0714HayAudRicky Curtis talks about how he might get more hay this year.
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It seems to be the Murphy's Law of farming: The week you need to drive around large open fields, cutting and baling hay for your cows or horses, will be the hottest of the summer.
"Oh, it does," laughs Jerry Truelove of the heat index on days when you're in the sun with pieces of cut hay flying around you. He and other family members who work at Truelove Dairy in Clermont started cutting hay for their cows in April, trying to time their cuttings between rainstorms.
At this point in the summer, he said, a little more rain could help farmers get another cutting of hay in before August, stretching their feed dollars even further in the winter months.
Hall County and Northeast Georgia are dotted with hay fields, no matter how many subdivisions have crept in during recent years. Often, drivers will go past one day and see gently rolling hills and tall green grass. The next day, that grass has transformed into round or square bales.
The round ones are for cows, said Rickey Curtis, owner of hay supplier Rickey Curtis Farms in Canton. The square ones are usually for horses, although Truelove said his farm does a cutting of high-quality grass in square bales used for the calves.
A wet start
Curtis said his farm got off to a late start this spring, trying to cut hay between rain storms.
"The rain was great and it made good hay, but by being three weeks behind it caused the hay to get a little more mature," he said. Mature hay has thicker stalks and is less desirable than the thin, green strands cut earlier.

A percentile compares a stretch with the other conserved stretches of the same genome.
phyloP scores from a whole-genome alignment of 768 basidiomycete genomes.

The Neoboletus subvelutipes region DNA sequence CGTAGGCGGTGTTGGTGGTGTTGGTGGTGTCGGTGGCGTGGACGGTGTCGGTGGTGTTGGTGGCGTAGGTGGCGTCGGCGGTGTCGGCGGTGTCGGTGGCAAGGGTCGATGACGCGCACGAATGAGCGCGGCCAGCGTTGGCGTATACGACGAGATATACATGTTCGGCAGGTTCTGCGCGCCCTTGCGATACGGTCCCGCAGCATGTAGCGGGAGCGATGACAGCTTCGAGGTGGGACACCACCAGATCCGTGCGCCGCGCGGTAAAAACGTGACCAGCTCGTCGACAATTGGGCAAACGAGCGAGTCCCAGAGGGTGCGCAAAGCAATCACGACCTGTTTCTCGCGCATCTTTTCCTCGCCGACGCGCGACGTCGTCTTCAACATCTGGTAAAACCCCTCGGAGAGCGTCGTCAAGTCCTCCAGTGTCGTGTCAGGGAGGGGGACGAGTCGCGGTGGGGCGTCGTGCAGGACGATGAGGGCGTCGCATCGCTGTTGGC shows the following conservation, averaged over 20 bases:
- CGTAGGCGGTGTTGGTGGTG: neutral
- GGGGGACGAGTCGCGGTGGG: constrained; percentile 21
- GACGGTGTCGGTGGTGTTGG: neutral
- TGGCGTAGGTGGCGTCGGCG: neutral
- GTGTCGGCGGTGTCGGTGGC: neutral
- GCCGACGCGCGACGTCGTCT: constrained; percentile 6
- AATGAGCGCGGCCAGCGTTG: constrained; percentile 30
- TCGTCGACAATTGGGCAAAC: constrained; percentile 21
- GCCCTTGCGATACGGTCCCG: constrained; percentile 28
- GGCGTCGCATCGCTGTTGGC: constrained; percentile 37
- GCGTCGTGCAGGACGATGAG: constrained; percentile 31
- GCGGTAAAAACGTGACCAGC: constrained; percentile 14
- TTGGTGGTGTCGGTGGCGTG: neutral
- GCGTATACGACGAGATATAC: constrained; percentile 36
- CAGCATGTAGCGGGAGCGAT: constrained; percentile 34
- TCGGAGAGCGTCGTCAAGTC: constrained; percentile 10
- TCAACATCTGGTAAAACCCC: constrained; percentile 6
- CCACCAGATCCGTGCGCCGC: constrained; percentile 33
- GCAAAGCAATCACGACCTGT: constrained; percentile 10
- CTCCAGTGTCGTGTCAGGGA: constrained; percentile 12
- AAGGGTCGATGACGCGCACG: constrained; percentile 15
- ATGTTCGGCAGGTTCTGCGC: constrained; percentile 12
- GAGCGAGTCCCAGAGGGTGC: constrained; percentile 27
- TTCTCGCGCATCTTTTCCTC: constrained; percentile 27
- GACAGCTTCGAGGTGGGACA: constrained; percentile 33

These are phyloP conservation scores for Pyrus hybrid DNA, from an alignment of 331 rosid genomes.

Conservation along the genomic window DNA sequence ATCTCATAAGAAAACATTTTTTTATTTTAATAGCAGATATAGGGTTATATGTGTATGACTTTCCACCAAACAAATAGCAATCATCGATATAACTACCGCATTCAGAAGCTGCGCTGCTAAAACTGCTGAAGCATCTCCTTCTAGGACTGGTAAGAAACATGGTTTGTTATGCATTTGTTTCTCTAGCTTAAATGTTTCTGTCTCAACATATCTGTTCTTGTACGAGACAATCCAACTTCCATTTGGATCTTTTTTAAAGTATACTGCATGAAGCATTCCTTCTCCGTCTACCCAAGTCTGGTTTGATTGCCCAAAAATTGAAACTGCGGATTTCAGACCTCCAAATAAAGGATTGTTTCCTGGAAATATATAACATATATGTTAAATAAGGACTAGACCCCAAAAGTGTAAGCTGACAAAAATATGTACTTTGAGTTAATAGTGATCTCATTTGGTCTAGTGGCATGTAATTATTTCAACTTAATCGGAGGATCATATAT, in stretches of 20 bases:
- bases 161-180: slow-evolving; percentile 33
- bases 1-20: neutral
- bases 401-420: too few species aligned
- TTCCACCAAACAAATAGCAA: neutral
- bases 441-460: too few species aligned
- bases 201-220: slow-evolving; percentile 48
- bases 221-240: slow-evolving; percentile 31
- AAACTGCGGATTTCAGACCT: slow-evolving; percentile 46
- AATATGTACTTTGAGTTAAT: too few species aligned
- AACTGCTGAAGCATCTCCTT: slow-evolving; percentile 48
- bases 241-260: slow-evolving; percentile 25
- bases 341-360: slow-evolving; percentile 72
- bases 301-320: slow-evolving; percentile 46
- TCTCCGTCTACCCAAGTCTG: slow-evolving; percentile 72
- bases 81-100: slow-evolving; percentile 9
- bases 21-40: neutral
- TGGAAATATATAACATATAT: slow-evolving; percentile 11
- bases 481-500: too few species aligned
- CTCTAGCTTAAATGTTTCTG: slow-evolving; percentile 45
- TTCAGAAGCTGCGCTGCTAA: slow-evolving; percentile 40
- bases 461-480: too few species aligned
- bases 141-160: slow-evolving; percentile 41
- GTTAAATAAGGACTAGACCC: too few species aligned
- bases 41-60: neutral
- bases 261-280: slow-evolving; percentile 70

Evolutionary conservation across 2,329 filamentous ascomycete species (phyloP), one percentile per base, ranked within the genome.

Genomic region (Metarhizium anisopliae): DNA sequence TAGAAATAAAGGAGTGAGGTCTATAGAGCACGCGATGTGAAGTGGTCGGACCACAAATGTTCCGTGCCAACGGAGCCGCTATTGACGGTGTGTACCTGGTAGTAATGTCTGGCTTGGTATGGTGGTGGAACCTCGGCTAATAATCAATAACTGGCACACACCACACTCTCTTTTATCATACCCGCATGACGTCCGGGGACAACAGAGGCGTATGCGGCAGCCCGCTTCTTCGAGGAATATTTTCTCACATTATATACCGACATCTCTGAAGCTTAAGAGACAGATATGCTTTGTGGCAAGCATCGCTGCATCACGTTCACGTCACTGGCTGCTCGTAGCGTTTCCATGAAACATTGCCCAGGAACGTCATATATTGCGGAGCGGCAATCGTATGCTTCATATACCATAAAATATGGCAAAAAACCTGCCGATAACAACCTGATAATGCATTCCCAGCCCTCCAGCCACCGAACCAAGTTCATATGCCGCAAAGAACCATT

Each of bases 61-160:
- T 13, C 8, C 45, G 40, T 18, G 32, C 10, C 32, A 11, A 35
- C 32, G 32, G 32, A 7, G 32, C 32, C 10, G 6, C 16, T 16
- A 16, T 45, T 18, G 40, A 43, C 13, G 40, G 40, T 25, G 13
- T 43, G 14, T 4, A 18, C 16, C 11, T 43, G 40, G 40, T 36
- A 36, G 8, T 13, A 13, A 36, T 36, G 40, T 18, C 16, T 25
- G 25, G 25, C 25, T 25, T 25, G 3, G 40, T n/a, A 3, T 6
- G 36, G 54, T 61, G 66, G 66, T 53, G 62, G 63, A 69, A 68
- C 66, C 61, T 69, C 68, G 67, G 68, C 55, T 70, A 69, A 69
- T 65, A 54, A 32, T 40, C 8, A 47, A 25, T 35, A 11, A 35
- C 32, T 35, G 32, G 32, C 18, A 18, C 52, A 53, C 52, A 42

But then, the spring's rains stopped.
"We didn't get no more rain," he added. "Normally we got another cutting ready to go, and it's slow right now. We got some rain last night so hopefully that's going to pick up for us."
And therein lies the trick when farmers cut their hay: Timing between rain showers is everything.
The perfect cut
Cow hay wrapped in 6-foot-tall bales is more resilient to the weather, Truelove said, and if it sits out overnight and gets rained on, it usually dries out enough to be stored. But square bales of higher-quality hay meant for horses needs a day or so of drying in the field, and then needs to be baled immediately - if it gets wet, it not only loses its nutrients but it also can get moldy.
"Sometimes it rains and your hay is already cut, so it's ruined and it's turned into mulch hay," said Cheryl Reyenger, owner of Rivendell Farm, a horse boarding stable in Murrayvillle. "You have to be expert enough to know, should I cut it now or not. Sometimes if you can't get in (the field) to cut it, sometimes it gets kind of stocky and it's not very good.
"So, it's a real science - of which I know nothing."
Curtis said after 25 years of cutting hay, he still starts a year never knowing what he's going to get.
"Every year's different. It's hard to plan from one year to the next, you know," he said. "There's always a different challenge."
Last year, he said, the drought forced him to abandon his own hay fields and haul in hay from out of state. This year, there's an abundance of local hay - but many farmers are short on cash.
Truelove said the spring's rains made for a good crop.
"We was lucky here at our farm. We baled around 1,400 round bales of hay without it getting rained on," he said. "Most of the folks around here, their hay gets wet, and when your hay gets rained on ... it just loses part of the nutrient value for the animals."
But until cold weather sets in, Truelove said the cows will eat mainly grass.
"In a normal year they can harvest grass out of the pasture cheaper than you can bale it and put it up and store it and later throw it out there to them," he said. "It's just green grass and hay this time of year."